The Single Life: Why You Need An Estate Plan - Black Enterprise
Black Enterprise Magazine January-March 2019 Issue

Just because you're single doesn't mean you don't need an estate plan.

When most people think of estate plans, what usually comes to mind are wealthy families with lineages littered with lots of old money. But you don’t have to be wealthy or married with a house on the hill to have a need for an estate plan.

“Every single person needs an estate plan,” says Valerie Coleman Morris, former CNN business anchor and author of Mind Over Money Matters (Sterling & Ross). If you own a home, car, or anything considered an asset, an estate plan would detail how those things would be allotted and to whom. “The average person has more of value that they care about that they won’t know unless they take an accounting of it,” she says.

Money expert and former CNN anchor Valerie Morris

In particular, if you’re a single parent, an estate plan can detail plans for your children in the case that something happens to you, whether it’s where your children will live or what valuables of your’s will go to whom. If there are no provisions in place, these decisions are left up to the state where you live in accordance with intestate succession.

Here are the basics of setting up an estate plan:

Understand the components: It includes elements such as a will, which details how aspects of your estate will be handled upon your death; a living will, which details what actions should be taken for your health in case of an illness or incapacitation; a power of attorney assignment, which gives someone authorization to act on your behalf in a legal or business matter; and a health-care proxy (or medical power of attorney). Also a trust, which allows you to put conditions on how and when your assets will be distributed, may also be included.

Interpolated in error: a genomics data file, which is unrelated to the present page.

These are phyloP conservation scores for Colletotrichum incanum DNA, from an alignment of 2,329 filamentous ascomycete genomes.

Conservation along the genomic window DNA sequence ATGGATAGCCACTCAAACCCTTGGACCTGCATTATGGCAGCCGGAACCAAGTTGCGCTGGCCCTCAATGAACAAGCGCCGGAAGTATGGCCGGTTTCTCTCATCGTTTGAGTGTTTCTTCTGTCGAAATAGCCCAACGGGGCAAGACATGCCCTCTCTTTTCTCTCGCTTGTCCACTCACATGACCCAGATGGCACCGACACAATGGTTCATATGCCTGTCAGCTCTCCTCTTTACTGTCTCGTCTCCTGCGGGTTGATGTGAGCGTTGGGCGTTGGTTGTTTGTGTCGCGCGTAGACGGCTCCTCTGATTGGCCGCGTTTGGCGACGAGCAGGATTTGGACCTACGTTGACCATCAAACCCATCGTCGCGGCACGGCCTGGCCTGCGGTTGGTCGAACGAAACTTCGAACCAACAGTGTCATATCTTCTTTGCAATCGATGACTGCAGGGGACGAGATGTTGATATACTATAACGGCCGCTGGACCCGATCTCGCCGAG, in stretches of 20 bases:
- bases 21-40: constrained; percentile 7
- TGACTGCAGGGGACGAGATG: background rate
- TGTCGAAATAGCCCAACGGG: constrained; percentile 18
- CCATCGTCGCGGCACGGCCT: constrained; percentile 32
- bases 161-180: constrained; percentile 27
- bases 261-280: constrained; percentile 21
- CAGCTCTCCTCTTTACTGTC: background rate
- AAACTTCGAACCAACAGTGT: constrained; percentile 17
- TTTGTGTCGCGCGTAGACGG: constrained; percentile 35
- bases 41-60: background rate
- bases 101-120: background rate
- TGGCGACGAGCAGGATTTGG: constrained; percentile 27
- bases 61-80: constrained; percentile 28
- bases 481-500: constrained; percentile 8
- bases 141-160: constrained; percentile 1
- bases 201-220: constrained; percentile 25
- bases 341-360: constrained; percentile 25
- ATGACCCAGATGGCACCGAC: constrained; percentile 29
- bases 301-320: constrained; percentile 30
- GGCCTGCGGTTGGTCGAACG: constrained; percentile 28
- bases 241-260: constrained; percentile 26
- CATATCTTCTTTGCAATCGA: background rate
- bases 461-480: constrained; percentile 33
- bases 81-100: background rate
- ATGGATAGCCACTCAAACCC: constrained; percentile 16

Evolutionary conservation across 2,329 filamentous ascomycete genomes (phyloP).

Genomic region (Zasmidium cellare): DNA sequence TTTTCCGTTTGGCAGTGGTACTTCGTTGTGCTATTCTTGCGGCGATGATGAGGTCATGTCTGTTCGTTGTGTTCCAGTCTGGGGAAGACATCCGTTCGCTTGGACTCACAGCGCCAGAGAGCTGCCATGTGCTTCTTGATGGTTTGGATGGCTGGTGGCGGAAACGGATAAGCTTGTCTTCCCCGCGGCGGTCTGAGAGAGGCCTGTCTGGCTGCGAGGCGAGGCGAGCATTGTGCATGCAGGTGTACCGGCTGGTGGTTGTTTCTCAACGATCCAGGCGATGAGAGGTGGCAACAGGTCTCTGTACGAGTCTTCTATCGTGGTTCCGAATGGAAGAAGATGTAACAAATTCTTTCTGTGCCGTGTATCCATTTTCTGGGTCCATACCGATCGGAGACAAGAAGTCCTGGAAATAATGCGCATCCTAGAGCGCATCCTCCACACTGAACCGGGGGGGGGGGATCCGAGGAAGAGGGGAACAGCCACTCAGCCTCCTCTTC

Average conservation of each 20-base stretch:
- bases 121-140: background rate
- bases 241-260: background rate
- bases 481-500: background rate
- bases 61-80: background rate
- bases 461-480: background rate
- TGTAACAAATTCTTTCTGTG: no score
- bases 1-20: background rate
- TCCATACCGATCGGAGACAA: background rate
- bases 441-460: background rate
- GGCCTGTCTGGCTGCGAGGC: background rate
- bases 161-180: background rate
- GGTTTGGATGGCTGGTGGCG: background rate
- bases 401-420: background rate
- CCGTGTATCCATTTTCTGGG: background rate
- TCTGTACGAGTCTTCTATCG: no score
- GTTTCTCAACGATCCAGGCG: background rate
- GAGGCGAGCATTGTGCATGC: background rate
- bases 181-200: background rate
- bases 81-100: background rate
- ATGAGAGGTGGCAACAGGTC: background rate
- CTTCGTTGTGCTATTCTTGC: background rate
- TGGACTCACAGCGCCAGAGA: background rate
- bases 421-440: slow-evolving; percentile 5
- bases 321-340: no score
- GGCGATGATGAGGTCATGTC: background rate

Organize a list of your assets and detail plans for them upon your death: “Assets are more than just dollars and cents… It could be a piece of jewelry that you have that was passed to you or a painting that has value to you,” says Coleman Morris. Other assets include investments, retirement savings, insurance policies, and real estate or other business interests.

Gather and keep on file the proper documentation. These include documents listing power of attorney, health-care proxy, and life insurance policies. Also, some documents, such as your will, must be notarized.

Review your plan on a regular basis. Life changes such as marriage, divorce, income increase or decrease, or birth of a child can change your estate plan needs. You’ll need to adjust accordingly.

Get a professional to help. Estate planning attorneys have knowledge on elements of an estate plan such as taxes, trusts, and beneficiary designations. They can best help to properly guide you through the process.

Further Reading: To Save and Protect

Janell Hazelwood

Janell Hazelwood is associate managing editor at Black Enterprise, managing content across core areas of Money, Career, Small Business and Technology. She is also a featured blogger with My Two Cents, providing insights on branding, millennial career development, employment trends and leadership. She was previously a content producer and copy editor for Black Enterprise magazine, working across several editorial sections. The Hampton University graduate got her start in the newspaper industry, having worked for companies including The New York Times and Scripps Howard News Service. Her works and insights have appeared on The Huffington Post, MadameNoire, E!Online, Brazen Careerist, CBS News, and Arise TV.